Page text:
An Aboriginal painting on defending country prominent in the Australian War Memorial


A vast Aboriginal painting about "defence of country" now hangs directly opposite the Australian War Memorial's most treasured item, after 7 years of First Nations people marching on Anzac Day for recognition of the Frontier wars and conflicts.

By WGAR News
A vast Aboriginal painting depicting the importance of "defence of country" has been hung directly opposite the Australian War Memorial's most treasured item - the bullet-ridden Gallipoli landing boat.

This follows seven years of First Nations people marching on Anzac Day for recognition of the Frontier wars and conflicts.

The painting is called ‘'Kulatangkau angakanyini manta munu Tjukurpa': Country and Culture will be protected by spears’. The Memorial commissioned it from Anangu Pitjantjatjara Yankunytjatara artists.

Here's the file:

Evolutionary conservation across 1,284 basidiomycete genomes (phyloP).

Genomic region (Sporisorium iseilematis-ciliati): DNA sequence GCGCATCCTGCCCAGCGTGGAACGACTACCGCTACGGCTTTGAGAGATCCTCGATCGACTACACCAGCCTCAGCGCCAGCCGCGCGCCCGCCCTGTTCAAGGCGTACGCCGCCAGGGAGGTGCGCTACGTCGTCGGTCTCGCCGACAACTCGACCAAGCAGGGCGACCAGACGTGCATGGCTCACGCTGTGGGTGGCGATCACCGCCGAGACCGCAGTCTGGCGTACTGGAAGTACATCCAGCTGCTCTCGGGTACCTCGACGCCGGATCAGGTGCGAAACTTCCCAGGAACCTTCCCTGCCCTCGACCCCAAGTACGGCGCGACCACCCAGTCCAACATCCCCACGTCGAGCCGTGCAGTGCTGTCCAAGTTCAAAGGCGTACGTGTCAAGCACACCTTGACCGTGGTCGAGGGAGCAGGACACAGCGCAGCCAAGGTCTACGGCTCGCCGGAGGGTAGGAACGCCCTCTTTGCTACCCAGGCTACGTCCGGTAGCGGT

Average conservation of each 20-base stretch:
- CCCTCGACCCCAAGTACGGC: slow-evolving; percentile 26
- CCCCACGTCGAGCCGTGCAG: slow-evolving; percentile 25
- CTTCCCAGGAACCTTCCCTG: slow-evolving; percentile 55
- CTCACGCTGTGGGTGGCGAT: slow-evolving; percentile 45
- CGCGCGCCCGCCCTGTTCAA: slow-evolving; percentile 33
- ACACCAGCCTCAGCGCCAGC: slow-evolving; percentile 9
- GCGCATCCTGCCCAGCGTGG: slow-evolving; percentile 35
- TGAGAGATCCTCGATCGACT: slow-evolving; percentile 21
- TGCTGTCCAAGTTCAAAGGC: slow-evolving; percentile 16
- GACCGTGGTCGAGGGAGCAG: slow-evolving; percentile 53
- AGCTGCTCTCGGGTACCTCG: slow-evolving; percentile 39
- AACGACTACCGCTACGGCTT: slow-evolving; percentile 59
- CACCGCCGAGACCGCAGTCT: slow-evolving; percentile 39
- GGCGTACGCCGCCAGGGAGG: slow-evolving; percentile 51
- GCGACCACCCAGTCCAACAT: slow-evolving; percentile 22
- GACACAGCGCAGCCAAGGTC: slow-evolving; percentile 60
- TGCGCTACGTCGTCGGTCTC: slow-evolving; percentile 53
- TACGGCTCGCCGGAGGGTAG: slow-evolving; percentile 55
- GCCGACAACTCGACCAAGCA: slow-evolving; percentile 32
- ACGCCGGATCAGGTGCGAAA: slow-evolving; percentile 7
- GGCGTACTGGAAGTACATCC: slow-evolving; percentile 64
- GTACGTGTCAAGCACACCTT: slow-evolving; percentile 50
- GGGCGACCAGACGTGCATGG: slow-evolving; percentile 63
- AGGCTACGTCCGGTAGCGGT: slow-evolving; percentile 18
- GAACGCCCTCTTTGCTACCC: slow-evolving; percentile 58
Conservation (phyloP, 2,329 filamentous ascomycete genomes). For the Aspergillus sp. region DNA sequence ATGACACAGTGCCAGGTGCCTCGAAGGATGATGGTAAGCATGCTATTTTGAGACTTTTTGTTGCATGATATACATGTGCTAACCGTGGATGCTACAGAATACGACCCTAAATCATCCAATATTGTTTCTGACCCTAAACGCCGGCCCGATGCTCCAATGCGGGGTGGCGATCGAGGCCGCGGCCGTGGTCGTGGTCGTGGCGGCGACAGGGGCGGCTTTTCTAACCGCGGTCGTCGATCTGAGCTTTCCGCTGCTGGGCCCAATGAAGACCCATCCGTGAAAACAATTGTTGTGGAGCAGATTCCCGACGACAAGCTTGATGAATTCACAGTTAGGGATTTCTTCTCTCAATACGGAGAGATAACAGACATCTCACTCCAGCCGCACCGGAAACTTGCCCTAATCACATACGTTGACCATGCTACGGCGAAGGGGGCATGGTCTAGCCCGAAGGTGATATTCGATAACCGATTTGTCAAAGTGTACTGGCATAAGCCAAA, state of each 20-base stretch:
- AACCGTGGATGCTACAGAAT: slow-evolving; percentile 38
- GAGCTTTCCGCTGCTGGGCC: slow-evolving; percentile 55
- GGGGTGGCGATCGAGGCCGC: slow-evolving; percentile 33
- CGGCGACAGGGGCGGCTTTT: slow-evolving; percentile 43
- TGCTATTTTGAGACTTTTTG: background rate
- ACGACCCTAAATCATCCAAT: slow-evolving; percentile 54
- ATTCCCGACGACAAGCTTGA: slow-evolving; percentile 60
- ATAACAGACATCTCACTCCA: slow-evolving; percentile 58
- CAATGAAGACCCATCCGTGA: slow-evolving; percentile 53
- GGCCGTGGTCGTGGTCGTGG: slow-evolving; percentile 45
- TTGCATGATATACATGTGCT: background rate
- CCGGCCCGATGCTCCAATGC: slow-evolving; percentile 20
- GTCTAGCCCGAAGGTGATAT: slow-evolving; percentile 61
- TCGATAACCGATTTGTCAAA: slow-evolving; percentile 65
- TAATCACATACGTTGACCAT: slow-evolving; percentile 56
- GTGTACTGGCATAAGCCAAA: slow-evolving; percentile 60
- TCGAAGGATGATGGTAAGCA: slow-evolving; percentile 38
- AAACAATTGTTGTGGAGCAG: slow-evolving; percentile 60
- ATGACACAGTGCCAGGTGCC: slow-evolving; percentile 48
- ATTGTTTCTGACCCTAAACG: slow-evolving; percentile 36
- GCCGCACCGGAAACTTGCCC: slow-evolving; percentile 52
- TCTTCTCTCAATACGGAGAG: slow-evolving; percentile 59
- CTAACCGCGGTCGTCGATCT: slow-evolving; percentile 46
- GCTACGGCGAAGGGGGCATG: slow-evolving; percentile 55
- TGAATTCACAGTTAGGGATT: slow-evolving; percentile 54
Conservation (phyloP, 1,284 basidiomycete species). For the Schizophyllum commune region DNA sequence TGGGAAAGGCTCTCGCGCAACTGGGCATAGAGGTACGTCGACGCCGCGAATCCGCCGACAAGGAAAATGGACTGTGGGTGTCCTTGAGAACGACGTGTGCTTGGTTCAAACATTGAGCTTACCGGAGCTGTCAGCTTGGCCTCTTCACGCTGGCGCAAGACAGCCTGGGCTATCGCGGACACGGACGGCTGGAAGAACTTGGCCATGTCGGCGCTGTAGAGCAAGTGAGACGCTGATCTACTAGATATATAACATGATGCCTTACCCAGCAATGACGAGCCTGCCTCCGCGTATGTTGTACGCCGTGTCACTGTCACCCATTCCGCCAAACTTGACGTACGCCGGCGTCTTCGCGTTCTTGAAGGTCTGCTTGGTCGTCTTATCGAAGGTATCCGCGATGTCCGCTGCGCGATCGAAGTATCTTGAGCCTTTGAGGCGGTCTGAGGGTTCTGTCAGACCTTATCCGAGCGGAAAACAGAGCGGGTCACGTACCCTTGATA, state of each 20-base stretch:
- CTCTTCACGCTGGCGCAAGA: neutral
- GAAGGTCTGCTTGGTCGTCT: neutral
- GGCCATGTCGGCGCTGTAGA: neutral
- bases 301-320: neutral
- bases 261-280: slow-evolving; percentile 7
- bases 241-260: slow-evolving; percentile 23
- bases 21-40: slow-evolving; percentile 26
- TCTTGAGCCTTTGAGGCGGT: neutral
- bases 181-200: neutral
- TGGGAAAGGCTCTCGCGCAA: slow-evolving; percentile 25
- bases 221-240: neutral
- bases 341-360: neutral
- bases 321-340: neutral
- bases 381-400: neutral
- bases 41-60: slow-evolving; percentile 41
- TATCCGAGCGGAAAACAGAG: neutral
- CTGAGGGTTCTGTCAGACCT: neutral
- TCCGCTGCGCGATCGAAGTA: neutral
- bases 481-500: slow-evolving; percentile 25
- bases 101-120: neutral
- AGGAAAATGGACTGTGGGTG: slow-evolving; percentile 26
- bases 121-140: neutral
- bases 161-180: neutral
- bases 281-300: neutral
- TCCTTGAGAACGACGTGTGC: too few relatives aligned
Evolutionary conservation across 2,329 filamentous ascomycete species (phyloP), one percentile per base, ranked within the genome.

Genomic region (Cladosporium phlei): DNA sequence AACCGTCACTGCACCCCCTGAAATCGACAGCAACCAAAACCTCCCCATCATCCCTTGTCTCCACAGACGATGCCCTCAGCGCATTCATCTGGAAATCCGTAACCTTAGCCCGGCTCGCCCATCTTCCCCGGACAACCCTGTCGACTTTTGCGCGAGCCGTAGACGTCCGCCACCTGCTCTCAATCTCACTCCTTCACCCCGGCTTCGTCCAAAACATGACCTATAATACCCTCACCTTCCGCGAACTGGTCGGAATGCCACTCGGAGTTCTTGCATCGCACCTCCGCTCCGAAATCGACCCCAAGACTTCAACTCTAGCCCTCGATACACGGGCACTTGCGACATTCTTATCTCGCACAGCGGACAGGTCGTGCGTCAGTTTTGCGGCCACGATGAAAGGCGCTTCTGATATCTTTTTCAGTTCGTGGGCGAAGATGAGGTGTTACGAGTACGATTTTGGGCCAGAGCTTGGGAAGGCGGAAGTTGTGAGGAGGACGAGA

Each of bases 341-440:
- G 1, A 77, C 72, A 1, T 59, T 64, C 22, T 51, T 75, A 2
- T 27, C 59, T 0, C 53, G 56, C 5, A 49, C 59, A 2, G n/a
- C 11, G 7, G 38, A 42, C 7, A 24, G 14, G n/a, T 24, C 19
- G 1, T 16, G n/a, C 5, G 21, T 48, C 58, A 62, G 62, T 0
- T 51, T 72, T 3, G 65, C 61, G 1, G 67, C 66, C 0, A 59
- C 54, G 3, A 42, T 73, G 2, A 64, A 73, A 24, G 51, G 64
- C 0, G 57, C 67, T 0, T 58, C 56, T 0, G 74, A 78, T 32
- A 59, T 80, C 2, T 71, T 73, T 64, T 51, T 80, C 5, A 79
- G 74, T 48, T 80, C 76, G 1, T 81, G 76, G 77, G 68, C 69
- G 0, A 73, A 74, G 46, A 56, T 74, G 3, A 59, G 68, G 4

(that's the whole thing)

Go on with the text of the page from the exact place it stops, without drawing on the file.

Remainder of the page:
19 artists created the work over 4 days in Nyapari, APY Lands. It now hangs permanently in pride of place in the Orientation Gallery directly opposite the War Memorial's most important exhibit, a bullet-ridden landing craft from Gallipoli.

The juxtaposition with the landing boat is a deliberate choice by the Memorial's director, Brendan Nelson, a former defence minister in a conservative Australian government.

From a report in the daily “Canberra Times” newspaper: 'The painting features symbols referring to the myriad and complex ways in which rock holes, trees, and the landscape are protectors of the Anangu way of life.

'In the orange-and-red-toned painting, the tjukurpa of the large central tree is a story of protection.

'The tree is a symbol of a wati (male) soldier, and the spirit of the ancestors stay in the trees, protecting Anangu.

'The kulata (spears) are for use by soldiers, not hunters.

‘The u-shapes indicate a family gathering of hunting and inma (song and dance or ceremony).

'The text inscribed across the painting translates as "the many men and old men hold and protect country and culture".